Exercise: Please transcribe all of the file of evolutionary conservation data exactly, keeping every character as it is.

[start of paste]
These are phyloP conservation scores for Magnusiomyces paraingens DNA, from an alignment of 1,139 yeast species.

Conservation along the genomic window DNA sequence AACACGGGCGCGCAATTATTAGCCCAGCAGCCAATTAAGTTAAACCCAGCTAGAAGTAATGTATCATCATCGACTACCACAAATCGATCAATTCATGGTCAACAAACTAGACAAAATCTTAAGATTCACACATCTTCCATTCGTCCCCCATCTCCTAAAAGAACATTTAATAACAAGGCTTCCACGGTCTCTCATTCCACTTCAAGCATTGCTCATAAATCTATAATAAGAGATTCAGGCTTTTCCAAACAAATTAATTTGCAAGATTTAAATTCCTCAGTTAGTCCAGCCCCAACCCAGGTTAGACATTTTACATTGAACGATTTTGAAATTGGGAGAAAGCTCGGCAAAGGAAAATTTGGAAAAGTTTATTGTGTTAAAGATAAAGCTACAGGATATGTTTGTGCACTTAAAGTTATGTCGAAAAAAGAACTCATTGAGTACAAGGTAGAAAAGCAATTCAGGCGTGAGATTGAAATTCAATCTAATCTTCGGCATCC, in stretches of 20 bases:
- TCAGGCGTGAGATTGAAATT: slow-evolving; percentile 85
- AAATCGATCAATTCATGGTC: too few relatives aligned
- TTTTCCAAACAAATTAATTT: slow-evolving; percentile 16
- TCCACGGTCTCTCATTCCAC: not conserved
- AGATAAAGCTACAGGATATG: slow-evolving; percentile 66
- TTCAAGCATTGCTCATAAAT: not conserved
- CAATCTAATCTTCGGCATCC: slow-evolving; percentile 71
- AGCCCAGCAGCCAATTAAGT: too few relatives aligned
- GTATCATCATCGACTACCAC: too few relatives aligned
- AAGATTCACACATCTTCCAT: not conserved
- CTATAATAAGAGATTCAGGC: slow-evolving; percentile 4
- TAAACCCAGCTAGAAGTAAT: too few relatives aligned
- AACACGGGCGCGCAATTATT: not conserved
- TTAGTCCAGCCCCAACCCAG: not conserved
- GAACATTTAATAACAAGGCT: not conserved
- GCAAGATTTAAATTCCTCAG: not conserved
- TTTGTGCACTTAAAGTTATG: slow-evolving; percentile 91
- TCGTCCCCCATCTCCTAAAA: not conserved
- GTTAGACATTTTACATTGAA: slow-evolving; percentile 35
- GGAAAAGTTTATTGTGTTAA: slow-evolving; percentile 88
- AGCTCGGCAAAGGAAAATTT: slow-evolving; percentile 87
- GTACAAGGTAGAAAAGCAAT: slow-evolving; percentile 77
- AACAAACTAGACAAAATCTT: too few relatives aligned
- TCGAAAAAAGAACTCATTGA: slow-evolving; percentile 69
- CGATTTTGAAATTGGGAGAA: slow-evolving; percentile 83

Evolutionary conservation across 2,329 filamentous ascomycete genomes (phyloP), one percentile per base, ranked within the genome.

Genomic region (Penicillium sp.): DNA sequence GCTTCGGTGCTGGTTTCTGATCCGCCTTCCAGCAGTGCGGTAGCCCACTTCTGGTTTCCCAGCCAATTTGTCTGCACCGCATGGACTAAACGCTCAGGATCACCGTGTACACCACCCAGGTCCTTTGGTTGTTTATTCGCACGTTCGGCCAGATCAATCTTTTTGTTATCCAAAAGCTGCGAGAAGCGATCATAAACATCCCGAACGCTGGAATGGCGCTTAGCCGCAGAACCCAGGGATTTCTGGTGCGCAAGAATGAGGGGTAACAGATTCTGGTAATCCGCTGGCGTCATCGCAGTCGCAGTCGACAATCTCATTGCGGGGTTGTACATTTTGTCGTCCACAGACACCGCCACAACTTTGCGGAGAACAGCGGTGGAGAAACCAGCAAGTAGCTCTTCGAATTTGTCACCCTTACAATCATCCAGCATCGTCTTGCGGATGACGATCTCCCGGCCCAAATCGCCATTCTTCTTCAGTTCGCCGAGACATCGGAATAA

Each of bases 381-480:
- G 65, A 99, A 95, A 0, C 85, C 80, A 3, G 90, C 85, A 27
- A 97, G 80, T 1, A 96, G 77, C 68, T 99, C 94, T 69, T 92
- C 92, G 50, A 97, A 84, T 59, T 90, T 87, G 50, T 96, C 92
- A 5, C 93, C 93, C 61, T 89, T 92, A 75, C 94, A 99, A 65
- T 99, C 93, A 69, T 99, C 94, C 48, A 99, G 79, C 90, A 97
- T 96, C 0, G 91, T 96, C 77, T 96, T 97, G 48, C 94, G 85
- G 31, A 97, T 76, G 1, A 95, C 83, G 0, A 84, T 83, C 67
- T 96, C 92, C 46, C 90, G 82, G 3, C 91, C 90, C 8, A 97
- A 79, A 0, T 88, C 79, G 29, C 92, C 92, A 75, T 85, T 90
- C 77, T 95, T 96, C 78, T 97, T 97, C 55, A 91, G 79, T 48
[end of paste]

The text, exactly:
These are phyloP conservation scores for Magnusiomyces paraingens DNA, from an alignment of 1,139 yeast species.

Conservation along the genomic window DNA sequence AACACGGGCGCGCAATTATTAGCCCAGCAGCCAATTAAGTTAAACCCAGCTAGAAGTAATGTATCATCATCGACTACCACAAATCGATCAATTCATGGTCAACAAACTAGACAAAATCTTAAGATTCACACATCTTCCATTCGTCCCCCATCTCCTAAAAGAACATTTAATAACAAGGCTTCCACGGTCTCTCATTCCACTTCAAGCATTGCTCATAAATCTATAATAAGAGATTCAGGCTTTTCCAAACAAATTAATTTGCAAGATTTAAATTCCTCAGTTAGTCCAGCCCCAACCCAGGTTAGACATTTTACATTGAACGATTTTGAAATTGGGAGAAAGCTCGGCAAAGGAAAATTTGGAAAAGTTTATTGTGTTAAAGATAAAGCTACAGGATATGTTTGTGCACTTAAAGTTATGTCGAAAAAAGAACTCATTGAGTACAAGGTAGAAAAGCAATTCAGGCGTGAGATTGAAATTCAATCTAATCTTCGGCATCC, in stretches of 20 bases:
- TCAGGCGTGAGATTGAAATT: slow-evolving; percentile 85
- AAATCGATCAATTCATGGTC: too few relatives aligned
- TTTTCCAAACAAATTAATTT: slow-evolving; percentile 16
- TCCACGGTCTCTCATTCCAC: not conserved
- AGATAAAGCTACAGGATATG: slow-evolving; percentile 66
- TTCAAGCATTGCTCATAAAT: not conserved
- CAATCTAATCTTCGGCATCC: slow-evolving; percentile 71
- AGCCCAGCAGCCAATTAAGT: too few relatives aligned
- GTATCATCATCGACTACCAC: too few relatives aligned
- AAGATTCACACATCTTCCAT: not conserved
- CTATAATAAGAGATTCAGGC: slow-evolving; percentile 4
- TAAACCCAGCTAGAAGTAAT: too few relatives aligned
- AACACGGGCGCGCAATTATT: not conserved
- TTAGTCCAGCCCCAACCCAG: not conserved
- GAACATTTAATAACAAGGCT: not conserved
- GCAAGATTTAAATTCCTCAG: not conserved
- TTTGTGCACTTAAAGTTATG: slow-evolving; percentile 91
- TCGTCCCCCATCTCCTAAAA: not conserved
- GTTAGACATTTTACATTGAA: slow-evolving; percentile 35
- GGAAAAGTTTATTGTGTTAA: slow-evolving; percentile 88
- AGCTCGGCAAAGGAAAATTT: slow-evolving; percentile 87
- GTACAAGGTAGAAAAGCAAT: slow-evolving; percentile 77
- AACAAACTAGACAAAATCTT: too few relatives aligned
- TCGAAAAAAGAACTCATTGA: slow-evolving; percentile 69
- CGATTTTGAAATTGGGAGAA: slow-evolving; percentile 83

Evolutionary conservation across 2,329 filamentous ascomycete genomes (phyloP), one percentile per base, ranked within the genome.

Genomic region (Penicillium sp.): DNA sequence GCTTCGGTGCTGGTTTCTGATCCGCCTTCCAGCAGTGCGGTAGCCCACTTCTGGTTTCCCAGCCAATTTGTCTGCACCGCATGGACTAAACGCTCAGGATCACCGTGTACACCACCCAGGTCCTTTGGTTGTTTATTCGCACGTTCGGCCAGATCAATCTTTTTGTTATCCAAAAGCTGCGAGAAGCGATCATAAACATCCCGAACGCTGGAATGGCGCTTAGCCGCAGAACCCAGGGATTTCTGGTGCGCAAGAATGAGGGGTAACAGATTCTGGTAATCCGCTGGCGTCATCGCAGTCGCAGTCGACAATCTCATTGCGGGGTTGTACATTTTGTCGTCCACAGACACCGCCACAACTTTGCGGAGAACAGCGGTGGAGAAACCAGCAAGTAGCTCTTCGAATTTGTCACCCTTACAATCATCCAGCATCGTCTTGCGGATGACGATCTCCCGGCCCAAATCGCCATTCTTCTTCAGTTCGCCGAGACATCGGAATAA

Each of bases 381-480:
- G 65, A 99, A 95, A 0, C 85, C 80, A 3, G 90, C 85, A 27
- A 97, G 80, T 1, A 96, G 77, C 68, T 99, C 94, T 69, T 92
- C 92, G 50, A 97, A 84, T 59, T 90, T 87, G 50, T 96, C 92
- A 5, C 93, C 93, C 61, T 89, T 92, A 75, C 94, A 99, A 65
- T 99, C 93, A 69, T 99, C 94, C 48, A 99, G 79, C 90, A 97
- T 96, C 0, G 91, T 96, C 77, T 96, T 97, G 48, C 94, G 85
- G 31, A 97, T 76, G 1, A 95, C 83, G 0, A 84, T 83, C 67
- T 96, C 92, C 46, C 90, G 82, G 3, C 91, C 90, C 8, A 97
- A 79, A 0, T 88, C 79, G 29, C 92, C 92, A 75, T 85, T 90
- C 77, T 95, T 96, C 78, T 97, T 97, C 55, A 91, G 79, T 48